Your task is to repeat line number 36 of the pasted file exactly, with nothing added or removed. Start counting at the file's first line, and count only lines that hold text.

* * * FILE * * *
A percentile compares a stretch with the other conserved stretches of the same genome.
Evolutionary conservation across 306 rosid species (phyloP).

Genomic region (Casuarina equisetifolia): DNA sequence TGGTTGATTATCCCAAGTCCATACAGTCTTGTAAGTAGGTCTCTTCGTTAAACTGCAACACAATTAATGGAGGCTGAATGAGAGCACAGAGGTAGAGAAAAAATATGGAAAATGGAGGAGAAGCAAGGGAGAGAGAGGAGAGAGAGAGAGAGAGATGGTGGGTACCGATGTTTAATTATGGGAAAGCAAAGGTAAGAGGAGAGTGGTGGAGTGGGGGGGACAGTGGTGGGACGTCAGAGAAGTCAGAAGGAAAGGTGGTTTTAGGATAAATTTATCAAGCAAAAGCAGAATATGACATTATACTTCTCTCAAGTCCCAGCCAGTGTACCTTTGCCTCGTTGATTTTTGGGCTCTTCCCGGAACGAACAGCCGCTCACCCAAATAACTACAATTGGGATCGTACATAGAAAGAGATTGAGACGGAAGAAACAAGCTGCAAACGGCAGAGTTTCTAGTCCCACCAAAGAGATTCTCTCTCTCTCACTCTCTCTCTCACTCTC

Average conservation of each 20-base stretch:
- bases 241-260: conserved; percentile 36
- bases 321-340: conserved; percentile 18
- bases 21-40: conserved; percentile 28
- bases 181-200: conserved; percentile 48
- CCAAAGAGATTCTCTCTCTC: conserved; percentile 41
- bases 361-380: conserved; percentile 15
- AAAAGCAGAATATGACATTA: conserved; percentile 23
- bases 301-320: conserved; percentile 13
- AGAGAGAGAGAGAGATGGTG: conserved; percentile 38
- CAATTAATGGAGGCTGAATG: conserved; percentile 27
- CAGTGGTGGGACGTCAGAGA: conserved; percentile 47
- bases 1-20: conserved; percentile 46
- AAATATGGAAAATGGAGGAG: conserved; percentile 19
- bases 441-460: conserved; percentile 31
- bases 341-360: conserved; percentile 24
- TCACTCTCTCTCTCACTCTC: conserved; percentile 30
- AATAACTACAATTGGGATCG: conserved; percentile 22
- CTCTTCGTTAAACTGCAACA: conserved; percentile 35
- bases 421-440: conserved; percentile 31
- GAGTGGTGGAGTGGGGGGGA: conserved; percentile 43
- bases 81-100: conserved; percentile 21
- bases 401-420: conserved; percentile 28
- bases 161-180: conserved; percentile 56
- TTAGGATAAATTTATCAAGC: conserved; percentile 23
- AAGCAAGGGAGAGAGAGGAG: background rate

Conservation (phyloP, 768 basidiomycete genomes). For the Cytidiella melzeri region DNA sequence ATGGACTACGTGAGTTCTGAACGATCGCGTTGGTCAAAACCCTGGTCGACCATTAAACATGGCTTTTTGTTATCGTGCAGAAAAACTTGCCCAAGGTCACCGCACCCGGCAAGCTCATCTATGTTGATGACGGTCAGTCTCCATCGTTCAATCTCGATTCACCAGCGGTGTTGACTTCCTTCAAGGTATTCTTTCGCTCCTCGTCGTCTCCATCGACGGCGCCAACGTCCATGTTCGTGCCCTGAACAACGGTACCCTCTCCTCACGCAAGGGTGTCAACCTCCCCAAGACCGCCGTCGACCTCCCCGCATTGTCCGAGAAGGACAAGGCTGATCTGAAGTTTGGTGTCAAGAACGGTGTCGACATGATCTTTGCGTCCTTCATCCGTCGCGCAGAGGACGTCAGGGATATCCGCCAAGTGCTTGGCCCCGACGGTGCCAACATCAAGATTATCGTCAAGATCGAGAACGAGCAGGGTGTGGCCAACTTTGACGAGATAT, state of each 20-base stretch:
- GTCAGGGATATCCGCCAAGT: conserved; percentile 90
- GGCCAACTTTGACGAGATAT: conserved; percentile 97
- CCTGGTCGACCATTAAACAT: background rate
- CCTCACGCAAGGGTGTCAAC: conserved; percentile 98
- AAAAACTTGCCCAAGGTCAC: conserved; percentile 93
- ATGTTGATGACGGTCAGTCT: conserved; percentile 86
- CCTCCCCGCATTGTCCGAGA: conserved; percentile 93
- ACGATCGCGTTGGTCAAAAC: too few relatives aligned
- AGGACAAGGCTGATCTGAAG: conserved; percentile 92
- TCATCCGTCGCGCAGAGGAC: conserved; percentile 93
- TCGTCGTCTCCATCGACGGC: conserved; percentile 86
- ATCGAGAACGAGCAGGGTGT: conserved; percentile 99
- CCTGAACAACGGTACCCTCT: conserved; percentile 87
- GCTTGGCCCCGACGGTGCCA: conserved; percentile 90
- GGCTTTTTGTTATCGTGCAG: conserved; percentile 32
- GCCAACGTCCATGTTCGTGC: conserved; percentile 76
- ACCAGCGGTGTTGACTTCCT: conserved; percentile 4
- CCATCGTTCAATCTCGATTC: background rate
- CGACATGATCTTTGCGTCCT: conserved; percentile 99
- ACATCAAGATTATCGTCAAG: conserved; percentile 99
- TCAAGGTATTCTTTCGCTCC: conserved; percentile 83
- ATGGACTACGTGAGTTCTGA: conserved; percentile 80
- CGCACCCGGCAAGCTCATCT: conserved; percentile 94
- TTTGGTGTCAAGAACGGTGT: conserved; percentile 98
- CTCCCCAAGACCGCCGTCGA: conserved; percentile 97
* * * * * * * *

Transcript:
- ATGTTGATGACGGTCAGTCT: conserved; percentile 86